In a few weeks, Continuum will reissue Jerry Lee Lewis: Lost and Found in paperback.  In the book, I discuss at length and in detail the ferocious performance that Lewis gave at the legendary Star-Club in Hamburg, West Germany on April 5, 1964, backed by the U.K.'s Nashville Teens.  The show was later released as Live at the Star-Club, one of the greatest live rock & roll albums ever cut.  I discuss Lewis' career up and downs that led him to the Star-Club gig—the evening of the day in which the Beatles filmed the opening sequence of A Hard Day's Night, one group ascending in popularity, one artist descending—and then discuss Lewis' career resurgence in the late 1960s as a major hardcore honky tonk country artist.


Here's my description of "Mean Woman Blues," the opening track on the album:
Thank you, thank you very much ladies and gentleman.  I’d like to say it’s a pleasure, a great honor, to be back at the fabulous, most beautiful, I mean really swingin’ Star-Club.  Yeah!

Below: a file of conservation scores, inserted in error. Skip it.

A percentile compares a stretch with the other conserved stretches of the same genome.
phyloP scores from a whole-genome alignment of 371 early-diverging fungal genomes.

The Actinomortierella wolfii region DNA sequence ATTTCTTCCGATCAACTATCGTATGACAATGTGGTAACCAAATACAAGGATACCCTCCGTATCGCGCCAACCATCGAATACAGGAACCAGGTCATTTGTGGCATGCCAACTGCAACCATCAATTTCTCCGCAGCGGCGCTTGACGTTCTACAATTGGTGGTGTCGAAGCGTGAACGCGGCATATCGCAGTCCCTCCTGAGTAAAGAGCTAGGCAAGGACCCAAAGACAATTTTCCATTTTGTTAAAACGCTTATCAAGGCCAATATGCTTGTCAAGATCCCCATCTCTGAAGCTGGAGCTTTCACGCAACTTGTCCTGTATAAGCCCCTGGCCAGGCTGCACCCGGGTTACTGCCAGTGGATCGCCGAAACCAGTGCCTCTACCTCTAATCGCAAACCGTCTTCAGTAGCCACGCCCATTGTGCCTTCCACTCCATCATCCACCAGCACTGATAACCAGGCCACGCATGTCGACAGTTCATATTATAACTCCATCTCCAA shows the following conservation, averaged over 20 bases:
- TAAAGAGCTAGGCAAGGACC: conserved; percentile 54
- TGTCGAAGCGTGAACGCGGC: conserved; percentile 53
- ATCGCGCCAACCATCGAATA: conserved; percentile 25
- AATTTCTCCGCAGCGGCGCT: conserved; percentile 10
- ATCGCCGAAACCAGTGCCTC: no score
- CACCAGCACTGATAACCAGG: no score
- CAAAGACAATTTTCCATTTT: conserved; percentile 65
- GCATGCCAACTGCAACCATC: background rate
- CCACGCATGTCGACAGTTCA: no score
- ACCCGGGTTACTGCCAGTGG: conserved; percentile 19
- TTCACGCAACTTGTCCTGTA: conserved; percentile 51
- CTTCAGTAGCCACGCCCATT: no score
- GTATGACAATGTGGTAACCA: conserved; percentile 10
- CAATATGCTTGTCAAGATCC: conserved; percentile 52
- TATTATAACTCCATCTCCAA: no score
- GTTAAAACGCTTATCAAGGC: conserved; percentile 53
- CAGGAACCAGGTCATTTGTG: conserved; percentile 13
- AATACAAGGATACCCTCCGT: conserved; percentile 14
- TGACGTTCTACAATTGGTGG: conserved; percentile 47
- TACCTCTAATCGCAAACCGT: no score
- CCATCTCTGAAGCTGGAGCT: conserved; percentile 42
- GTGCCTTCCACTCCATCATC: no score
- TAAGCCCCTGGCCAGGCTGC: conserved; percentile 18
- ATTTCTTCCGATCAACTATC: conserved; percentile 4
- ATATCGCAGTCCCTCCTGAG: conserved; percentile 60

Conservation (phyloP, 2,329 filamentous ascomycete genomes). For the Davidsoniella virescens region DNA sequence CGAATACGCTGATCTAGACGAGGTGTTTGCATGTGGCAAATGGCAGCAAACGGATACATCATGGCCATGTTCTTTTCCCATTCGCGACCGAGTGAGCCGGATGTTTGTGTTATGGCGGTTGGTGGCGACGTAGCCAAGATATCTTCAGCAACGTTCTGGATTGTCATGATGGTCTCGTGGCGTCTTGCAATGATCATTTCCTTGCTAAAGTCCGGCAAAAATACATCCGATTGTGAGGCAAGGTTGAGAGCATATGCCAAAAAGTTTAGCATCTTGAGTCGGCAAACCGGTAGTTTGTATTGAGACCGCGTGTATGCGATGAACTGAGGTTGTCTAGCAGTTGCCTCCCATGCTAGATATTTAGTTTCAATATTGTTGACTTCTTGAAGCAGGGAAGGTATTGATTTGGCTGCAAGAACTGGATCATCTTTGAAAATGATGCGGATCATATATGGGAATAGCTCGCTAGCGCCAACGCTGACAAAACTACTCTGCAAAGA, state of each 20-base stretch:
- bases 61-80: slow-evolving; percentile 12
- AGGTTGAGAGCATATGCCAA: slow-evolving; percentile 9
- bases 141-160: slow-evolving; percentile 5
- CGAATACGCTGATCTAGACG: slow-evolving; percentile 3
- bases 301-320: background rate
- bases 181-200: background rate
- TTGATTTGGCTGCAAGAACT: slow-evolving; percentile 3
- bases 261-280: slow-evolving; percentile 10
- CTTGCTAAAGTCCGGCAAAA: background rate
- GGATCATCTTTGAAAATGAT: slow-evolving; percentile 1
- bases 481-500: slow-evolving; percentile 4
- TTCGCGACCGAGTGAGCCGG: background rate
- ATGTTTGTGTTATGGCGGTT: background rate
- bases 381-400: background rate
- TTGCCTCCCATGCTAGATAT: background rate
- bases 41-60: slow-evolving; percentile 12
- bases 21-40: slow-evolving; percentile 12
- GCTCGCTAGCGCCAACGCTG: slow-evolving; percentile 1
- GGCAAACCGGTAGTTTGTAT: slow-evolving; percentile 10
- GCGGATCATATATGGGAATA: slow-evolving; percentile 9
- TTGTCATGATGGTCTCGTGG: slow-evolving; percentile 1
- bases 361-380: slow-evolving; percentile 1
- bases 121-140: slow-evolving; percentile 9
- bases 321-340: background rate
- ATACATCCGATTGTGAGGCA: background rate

“Mean Woman Blues,” the lead cut, is nothing short of a mini concert in and of itself.  Loch chose well: Jerry Lee had released a version of Claude Demetrius’ song on an EP in 1957, a few months after Elvis Presley had issued his own take (on the Loving You film soundtrack).  Elvis’ version was fun, swinging, and pretty dirty for the late-1950s, and he clearly has fun taking the risk.  Jerry Lee’s version is typically perverse in that the subject of the song shifts from a woman who’s so mean that she fucks with an angry face, to…well, to the Killer himself, who pinches the spotlight in the first verse and never relinquishes it.  Oh, the mean woman gets a nod or two, mostly in the form of lascivious ogling of ruby lips and shapely hips, but apparently more urgent for Jerry Lee is a discourse on his love for coffee and tea.  As always, the lyrics take a back seat to their filthy delivery which takes a back seat to Jerry Lee’s piano playing which takes a back seat to nothing and no one.  By the end, “Mean Woman Blues” is the Killer’s only (with help from the rock-steady trio of Roland Janes, J.W. Brown, and Jimmy Van Eaton, of course).  And it’s become the standard bearer: when Roy Orbison released his version of the song in 1963 he assaulted welcoming charts with Jerry Lee’s arrangement, substituting his own name for Jerry Lee’s in a kind of a geeky, understudy eagerness that somehow works.